As we mentioned in our Week Ahead post below, NAM President John Engler yesterday participated in an event with the National Assessment Governing Board and education leaders in the release of two 12th-grade reports from “The Nation’s Report Card,” officially called the National Assessment of Educational Progress (NAEP). Unfortunately, the results weren’t great.
According to this AP story, “Nearly 40 percent of high school seniors scored below the basic level on the math test. More than a quarter of seniors failed to reach the basic level on the reading test.” Gov. Engler commented that, “The skills needed to compete in a 21st Century workforce are just those that our graduates are having the hardest time achieving — math, reading and science.”
As school spending increases, scores continue to go south. This is most discouraging, a word Gov. Engler used yesterday as well. We are the big end users of the products of America’s schools, have a vested interest in their quality. Gov. Engler also noted the adage that what you measure improves and called for further measurement so we can track progress — or lack of same. He always comments that the average manufacturer uses more metrics in a day than the US educational system uses in a year. We need to be able to track progress and then need to be able to do something about it.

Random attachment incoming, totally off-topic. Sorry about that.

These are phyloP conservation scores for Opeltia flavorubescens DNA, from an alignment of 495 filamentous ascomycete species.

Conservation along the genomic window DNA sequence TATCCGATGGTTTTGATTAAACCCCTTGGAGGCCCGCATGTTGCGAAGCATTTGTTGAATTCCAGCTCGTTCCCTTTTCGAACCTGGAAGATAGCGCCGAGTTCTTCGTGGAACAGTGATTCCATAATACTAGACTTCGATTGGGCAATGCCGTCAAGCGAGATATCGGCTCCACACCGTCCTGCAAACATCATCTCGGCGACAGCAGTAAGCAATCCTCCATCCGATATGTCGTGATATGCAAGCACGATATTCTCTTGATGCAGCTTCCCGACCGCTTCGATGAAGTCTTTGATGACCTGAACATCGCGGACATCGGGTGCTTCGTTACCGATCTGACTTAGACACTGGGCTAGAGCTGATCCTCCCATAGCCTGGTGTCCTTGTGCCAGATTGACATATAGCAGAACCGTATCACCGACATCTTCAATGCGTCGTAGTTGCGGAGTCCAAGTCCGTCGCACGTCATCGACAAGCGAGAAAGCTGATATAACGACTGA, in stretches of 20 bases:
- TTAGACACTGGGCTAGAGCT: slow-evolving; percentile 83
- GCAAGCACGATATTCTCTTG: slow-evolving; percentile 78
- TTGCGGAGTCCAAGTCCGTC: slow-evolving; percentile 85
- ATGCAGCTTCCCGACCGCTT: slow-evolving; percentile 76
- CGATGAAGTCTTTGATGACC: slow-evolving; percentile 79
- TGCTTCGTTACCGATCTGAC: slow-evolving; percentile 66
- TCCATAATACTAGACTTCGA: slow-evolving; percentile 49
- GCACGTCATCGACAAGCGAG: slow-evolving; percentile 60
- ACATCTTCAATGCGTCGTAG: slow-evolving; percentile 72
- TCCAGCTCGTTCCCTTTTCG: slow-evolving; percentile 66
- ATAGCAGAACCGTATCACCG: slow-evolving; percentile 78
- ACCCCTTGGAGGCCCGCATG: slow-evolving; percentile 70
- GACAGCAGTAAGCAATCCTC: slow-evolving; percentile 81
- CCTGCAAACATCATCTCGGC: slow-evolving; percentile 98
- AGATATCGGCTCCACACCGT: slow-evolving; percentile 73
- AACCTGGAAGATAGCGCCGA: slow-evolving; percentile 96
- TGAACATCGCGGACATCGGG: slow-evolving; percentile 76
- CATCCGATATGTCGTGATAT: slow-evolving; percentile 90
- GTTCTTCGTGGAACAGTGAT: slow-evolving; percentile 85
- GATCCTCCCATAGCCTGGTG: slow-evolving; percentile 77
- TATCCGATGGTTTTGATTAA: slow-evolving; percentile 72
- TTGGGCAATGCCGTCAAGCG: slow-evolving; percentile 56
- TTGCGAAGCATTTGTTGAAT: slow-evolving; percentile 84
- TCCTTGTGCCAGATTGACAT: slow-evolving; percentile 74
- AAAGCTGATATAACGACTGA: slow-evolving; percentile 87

Years ago, David Kerns, then-CEO of Xerox — frustrated at having to teach new employees basic English and math skills — commented that he was tired of doing the “recall” work for America’s schools. America’s manufacturers continue to serve that function, unfortunately and will continue to do so until the state of American education improves. The problems are many, but Steve Jobs certainly touched on one, below.
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